Much recent research has focused on the prospects for women political leaders in media (Campus, 2013), and on the continuing poor representation of women politicians in news and commentary (O’Neill and Savigny, 2014). This article examines the media discourses which surround Scottish Deputy First Minister Nicola Sturgeon, focusing on her image prior to the 2004 Scottish National Party (SNP) leadership contest, and the subsequent development of her political persona. We argue that prior to her election as leader, a variety of definitional strategies positioned Sturgeon as aggressive, and, in keeping with the obligations of a more ‘intimate’ politics, we could see a softening and domestication of Sturgeon’s image. The article shows how these shifts took place in a manner that continued to call upon established gender norms. This shows a process of development and negotiation around ‘mediatisation’, where the various developments in Sturgeon’s gendered political persona are deployed to engage with media logic and meet changing political conditions. While the press play a definitional role in this gendering process, there is a complex exchange of strategy and participation in the gendering of politics.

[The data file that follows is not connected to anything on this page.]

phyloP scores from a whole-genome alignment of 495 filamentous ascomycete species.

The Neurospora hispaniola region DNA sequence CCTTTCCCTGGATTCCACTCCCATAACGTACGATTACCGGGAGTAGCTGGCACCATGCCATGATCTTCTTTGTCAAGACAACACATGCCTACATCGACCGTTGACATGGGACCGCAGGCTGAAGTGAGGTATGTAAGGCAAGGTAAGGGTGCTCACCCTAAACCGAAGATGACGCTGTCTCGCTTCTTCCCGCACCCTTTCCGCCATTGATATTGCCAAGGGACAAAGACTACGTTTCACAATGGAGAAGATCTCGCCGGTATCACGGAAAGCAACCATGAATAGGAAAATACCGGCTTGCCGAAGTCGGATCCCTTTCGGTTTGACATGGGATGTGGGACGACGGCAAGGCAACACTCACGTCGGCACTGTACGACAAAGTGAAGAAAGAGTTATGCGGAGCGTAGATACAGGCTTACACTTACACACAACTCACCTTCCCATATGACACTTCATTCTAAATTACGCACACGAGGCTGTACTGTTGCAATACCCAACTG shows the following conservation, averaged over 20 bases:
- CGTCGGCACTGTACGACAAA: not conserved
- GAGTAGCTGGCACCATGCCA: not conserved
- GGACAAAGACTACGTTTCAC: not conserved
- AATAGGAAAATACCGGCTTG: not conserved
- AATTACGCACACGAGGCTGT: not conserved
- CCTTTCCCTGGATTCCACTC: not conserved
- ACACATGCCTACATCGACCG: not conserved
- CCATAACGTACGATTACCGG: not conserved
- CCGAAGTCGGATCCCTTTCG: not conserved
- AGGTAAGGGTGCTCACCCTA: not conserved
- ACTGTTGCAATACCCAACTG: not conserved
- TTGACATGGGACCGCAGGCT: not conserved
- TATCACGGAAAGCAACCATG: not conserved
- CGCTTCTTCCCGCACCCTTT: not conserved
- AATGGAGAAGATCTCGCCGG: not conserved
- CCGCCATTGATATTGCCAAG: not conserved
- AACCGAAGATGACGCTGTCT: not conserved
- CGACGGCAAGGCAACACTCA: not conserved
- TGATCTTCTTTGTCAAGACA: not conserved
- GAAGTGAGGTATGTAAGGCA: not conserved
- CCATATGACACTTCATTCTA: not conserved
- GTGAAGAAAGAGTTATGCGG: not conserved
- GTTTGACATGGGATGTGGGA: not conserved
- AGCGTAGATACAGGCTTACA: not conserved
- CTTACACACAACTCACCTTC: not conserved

- political persona
- Nicola Sturgeon
- gender and politics
Higgins, M., & McKay, F. M. (2016). Gender and the development of a political persona: the case of Scottish First Minister Nicola Sturgeon. British Politics, 11(3), 283–300. https://doi.org/10.1057/bp.2015.44